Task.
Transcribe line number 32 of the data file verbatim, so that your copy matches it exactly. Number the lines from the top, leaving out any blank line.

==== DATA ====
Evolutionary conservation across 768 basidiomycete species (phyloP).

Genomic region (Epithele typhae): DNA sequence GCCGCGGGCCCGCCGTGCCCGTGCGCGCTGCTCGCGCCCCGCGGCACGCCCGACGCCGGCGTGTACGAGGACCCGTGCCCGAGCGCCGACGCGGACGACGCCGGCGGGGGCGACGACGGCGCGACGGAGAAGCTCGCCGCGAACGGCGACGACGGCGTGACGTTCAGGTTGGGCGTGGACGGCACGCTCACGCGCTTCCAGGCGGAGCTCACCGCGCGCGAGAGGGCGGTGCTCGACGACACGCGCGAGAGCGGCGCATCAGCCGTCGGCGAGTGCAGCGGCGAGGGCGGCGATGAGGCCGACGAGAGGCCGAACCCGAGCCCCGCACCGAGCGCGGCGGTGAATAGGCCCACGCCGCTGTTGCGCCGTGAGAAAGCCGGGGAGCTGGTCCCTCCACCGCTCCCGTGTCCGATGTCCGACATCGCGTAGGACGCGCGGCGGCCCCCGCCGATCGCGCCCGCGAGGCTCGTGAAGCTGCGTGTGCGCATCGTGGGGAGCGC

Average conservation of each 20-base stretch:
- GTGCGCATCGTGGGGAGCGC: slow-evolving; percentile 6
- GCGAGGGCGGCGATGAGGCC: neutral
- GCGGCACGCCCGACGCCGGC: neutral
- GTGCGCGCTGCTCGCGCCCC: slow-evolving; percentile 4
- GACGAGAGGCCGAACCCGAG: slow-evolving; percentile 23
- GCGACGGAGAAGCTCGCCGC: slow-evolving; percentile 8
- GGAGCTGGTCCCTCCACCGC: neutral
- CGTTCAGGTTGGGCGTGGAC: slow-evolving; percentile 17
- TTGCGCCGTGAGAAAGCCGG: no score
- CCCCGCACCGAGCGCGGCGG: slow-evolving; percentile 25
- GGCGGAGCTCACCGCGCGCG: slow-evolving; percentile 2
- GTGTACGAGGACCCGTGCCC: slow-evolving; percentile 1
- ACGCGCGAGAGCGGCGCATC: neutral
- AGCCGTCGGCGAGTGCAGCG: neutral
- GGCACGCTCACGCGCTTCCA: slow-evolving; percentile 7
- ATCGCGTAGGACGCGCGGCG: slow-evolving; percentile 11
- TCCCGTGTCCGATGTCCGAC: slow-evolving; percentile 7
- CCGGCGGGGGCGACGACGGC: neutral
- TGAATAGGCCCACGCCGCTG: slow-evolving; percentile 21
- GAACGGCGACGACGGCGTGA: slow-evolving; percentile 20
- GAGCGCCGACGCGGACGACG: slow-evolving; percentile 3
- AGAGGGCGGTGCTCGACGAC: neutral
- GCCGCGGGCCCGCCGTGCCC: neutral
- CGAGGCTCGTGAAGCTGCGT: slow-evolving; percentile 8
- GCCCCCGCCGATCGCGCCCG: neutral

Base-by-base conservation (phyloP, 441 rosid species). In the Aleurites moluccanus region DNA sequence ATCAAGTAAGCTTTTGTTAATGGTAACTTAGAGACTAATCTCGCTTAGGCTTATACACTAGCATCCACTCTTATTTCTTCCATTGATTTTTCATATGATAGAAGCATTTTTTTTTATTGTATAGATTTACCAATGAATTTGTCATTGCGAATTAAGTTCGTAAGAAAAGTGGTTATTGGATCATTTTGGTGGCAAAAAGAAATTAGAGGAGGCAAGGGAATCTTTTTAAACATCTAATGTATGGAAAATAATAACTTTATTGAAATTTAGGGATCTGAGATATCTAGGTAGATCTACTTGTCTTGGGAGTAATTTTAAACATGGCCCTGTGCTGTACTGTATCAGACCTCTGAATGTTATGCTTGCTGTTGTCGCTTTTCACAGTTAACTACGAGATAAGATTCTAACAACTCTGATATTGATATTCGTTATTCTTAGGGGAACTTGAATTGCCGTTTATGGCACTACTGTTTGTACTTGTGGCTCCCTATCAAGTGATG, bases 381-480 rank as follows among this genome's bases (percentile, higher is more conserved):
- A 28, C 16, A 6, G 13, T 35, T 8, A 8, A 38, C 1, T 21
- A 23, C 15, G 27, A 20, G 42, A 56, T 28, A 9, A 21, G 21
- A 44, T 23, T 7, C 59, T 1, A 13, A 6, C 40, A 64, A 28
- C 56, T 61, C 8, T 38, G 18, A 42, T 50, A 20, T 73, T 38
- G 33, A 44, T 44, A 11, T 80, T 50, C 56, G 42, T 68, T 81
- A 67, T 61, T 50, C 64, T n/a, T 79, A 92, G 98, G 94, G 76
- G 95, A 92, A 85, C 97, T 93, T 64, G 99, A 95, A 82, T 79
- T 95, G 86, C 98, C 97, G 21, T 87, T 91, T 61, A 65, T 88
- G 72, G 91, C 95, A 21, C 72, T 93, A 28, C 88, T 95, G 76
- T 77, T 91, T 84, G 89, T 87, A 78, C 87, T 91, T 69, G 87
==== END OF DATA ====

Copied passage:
- A 44, T 23, T 7, C 59, T 1, A 13, A 6, C 40, A 64, A 28